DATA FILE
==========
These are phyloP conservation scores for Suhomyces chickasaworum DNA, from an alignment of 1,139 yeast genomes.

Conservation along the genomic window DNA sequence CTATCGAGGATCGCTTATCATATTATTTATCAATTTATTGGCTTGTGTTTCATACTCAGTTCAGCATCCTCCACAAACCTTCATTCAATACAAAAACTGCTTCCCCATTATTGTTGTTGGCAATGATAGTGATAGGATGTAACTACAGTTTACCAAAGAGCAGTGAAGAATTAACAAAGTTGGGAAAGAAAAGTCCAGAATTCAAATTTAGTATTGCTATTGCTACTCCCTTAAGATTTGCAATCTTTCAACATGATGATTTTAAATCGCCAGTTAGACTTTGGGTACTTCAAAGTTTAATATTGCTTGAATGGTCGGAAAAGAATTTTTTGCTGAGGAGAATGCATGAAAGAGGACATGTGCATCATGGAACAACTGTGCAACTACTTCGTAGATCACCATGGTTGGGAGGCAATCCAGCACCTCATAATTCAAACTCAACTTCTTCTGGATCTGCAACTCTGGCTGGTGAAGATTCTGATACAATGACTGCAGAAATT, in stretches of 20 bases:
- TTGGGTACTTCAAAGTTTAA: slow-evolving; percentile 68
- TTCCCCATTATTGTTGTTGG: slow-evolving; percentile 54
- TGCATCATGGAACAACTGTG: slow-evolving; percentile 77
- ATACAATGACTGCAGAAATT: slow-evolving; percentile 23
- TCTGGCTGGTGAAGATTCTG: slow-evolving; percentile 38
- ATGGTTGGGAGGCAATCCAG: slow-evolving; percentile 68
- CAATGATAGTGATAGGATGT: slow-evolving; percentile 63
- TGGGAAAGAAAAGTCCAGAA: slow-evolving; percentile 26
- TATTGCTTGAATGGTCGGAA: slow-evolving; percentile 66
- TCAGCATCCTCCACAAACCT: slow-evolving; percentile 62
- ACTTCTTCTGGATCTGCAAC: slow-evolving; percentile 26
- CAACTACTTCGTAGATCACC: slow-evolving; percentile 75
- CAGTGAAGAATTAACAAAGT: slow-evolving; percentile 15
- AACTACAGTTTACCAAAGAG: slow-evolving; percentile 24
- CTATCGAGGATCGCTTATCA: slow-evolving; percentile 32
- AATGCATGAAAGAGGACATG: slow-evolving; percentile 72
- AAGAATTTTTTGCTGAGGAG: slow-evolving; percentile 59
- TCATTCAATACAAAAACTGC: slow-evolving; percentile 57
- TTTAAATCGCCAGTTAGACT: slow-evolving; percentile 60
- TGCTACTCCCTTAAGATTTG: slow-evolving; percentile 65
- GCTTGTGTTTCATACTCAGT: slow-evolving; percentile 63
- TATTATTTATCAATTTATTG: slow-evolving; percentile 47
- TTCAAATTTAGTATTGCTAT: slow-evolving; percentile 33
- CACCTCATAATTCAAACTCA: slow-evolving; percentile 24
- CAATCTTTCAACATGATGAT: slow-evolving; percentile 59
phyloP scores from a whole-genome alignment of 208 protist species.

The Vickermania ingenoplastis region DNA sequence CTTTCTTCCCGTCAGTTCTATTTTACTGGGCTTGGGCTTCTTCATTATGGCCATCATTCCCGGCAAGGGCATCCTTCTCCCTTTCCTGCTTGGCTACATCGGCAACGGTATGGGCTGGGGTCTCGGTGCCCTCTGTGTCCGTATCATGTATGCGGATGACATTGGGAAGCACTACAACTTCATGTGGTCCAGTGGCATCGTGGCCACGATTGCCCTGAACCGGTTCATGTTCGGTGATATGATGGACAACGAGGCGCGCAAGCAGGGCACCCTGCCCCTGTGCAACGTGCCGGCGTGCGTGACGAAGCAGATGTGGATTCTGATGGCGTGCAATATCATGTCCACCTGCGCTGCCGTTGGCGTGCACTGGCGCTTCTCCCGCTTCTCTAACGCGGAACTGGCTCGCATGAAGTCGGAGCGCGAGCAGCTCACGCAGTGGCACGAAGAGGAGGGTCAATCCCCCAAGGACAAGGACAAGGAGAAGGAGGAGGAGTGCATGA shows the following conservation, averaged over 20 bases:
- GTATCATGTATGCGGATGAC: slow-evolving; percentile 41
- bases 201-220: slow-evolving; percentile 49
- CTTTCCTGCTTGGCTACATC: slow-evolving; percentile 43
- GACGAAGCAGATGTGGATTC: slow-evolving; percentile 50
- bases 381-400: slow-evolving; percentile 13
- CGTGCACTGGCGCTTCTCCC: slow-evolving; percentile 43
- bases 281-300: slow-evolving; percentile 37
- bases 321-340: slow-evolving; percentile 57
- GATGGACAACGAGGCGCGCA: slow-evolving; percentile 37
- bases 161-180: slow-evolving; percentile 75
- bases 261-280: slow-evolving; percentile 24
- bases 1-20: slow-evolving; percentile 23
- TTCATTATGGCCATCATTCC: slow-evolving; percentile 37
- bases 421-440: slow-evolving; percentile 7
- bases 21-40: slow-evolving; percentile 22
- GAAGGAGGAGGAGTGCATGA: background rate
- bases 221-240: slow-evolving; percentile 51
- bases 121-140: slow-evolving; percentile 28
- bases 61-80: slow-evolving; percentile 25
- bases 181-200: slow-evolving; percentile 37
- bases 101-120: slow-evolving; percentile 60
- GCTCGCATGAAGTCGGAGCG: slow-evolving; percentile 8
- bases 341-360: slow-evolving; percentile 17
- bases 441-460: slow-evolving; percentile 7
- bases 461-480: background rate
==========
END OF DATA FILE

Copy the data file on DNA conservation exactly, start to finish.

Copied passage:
These are phyloP conservation scores for Suhomyces chickasaworum DNA, from an alignment of 1,139 yeast genomes.

Conservation along the genomic window DNA sequence CTATCGAGGATCGCTTATCATATTATTTATCAATTTATTGGCTTGTGTTTCATACTCAGTTCAGCATCCTCCACAAACCTTCATTCAATACAAAAACTGCTTCCCCATTATTGTTGTTGGCAATGATAGTGATAGGATGTAACTACAGTTTACCAAAGAGCAGTGAAGAATTAACAAAGTTGGGAAAGAAAAGTCCAGAATTCAAATTTAGTATTGCTATTGCTACTCCCTTAAGATTTGCAATCTTTCAACATGATGATTTTAAATCGCCAGTTAGACTTTGGGTACTTCAAAGTTTAATATTGCTTGAATGGTCGGAAAAGAATTTTTTGCTGAGGAGAATGCATGAAAGAGGACATGTGCATCATGGAACAACTGTGCAACTACTTCGTAGATCACCATGGTTGGGAGGCAATCCAGCACCTCATAATTCAAACTCAACTTCTTCTGGATCTGCAACTCTGGCTGGTGAAGATTCTGATACAATGACTGCAGAAATT, in stretches of 20 bases:
- TTGGGTACTTCAAAGTTTAA: slow-evolving; percentile 68
- TTCCCCATTATTGTTGTTGG: slow-evolving; percentile 54
- TGCATCATGGAACAACTGTG: slow-evolving; percentile 77
- ATACAATGACTGCAGAAATT: slow-evolving; percentile 23
- TCTGGCTGGTGAAGATTCTG: slow-evolving; percentile 38
- ATGGTTGGGAGGCAATCCAG: slow-evolving; percentile 68
- CAATGATAGTGATAGGATGT: slow-evolving; percentile 63
- TGGGAAAGAAAAGTCCAGAA: slow-evolving; percentile 26
- TATTGCTTGAATGGTCGGAA: slow-evolving; percentile 66
- TCAGCATCCTCCACAAACCT: slow-evolving; percentile 62
- ACTTCTTCTGGATCTGCAAC: slow-evolving; percentile 26
- CAACTACTTCGTAGATCACC: slow-evolving; percentile 75
- CAGTGAAGAATTAACAAAGT: slow-evolving; percentile 15
- AACTACAGTTTACCAAAGAG: slow-evolving; percentile 24
- CTATCGAGGATCGCTTATCA: slow-evolving; percentile 32
- AATGCATGAAAGAGGACATG: slow-evolving; percentile 72
- AAGAATTTTTTGCTGAGGAG: slow-evolving; percentile 59
- TCATTCAATACAAAAACTGC: slow-evolving; percentile 57
- TTTAAATCGCCAGTTAGACT: slow-evolving; percentile 60
- TGCTACTCCCTTAAGATTTG: slow-evolving; percentile 65
- GCTTGTGTTTCATACTCAGT: slow-evolving; percentile 63
- TATTATTTATCAATTTATTG: slow-evolving; percentile 47
- TTCAAATTTAGTATTGCTAT: slow-evolving; percentile 33
- CACCTCATAATTCAAACTCA: slow-evolving; percentile 24
- CAATCTTTCAACATGATGAT: slow-evolving; percentile 59
phyloP scores from a whole-genome alignment of 208 protist species.

The Vickermania ingenoplastis region DNA sequence CTTTCTTCCCGTCAGTTCTATTTTACTGGGCTTGGGCTTCTTCATTATGGCCATCATTCCCGGCAAGGGCATCCTTCTCCCTTTCCTGCTTGGCTACATCGGCAACGGTATGGGCTGGGGTCTCGGTGCCCTCTGTGTCCGTATCATGTATGCGGATGACATTGGGAAGCACTACAACTTCATGTGGTCCAGTGGCATCGTGGCCACGATTGCCCTGAACCGGTTCATGTTCGGTGATATGATGGACAACGAGGCGCGCAAGCAGGGCACCCTGCCCCTGTGCAACGTGCCGGCGTGCGTGACGAAGCAGATGTGGATTCTGATGGCGTGCAATATCATGTCCACCTGCGCTGCCGTTGGCGTGCACTGGCGCTTCTCCCGCTTCTCTAACGCGGAACTGGCTCGCATGAAGTCGGAGCGCGAGCAGCTCACGCAGTGGCACGAAGAGGAGGGTCAATCCCCCAAGGACAAGGACAAGGAGAAGGAGGAGGAGTGCATGA shows the following conservation, averaged over 20 bases:
- GTATCATGTATGCGGATGAC: slow-evolving; percentile 41
- bases 201-220: slow-evolving; percentile 49
- CTTTCCTGCTTGGCTACATC: slow-evolving; percentile 43
- GACGAAGCAGATGTGGATTC: slow-evolving; percentile 50
- bases 381-400: slow-evolving; percentile 13
- CGTGCACTGGCGCTTCTCCC: slow-evolving; percentile 43
- bases 281-300: slow-evolving; percentile 37
- bases 321-340: slow-evolving; percentile 57
- GATGGACAACGAGGCGCGCA: slow-evolving; percentile 37
- bases 161-180: slow-evolving; percentile 75
- bases 261-280: slow-evolving; percentile 24
- bases 1-20: slow-evolving; percentile 23
- TTCATTATGGCCATCATTCC: slow-evolving; percentile 37
- bases 421-440: slow-evolving; percentile 7
- bases 21-40: slow-evolving; percentile 22
- GAAGGAGGAGGAGTGCATGA: background rate
- bases 221-240: slow-evolving; percentile 51
- bases 121-140: slow-evolving; percentile 28
- bases 61-80: slow-evolving; percentile 25
- bases 181-200: slow-evolving; percentile 37
- bases 101-120: slow-evolving; percentile 60
- GCTCGCATGAAGTCGGAGCG: slow-evolving; percentile 8
- bases 341-360: slow-evolving; percentile 17
- bases 441-460: slow-evolving; percentile 7
- bases 461-480: background rate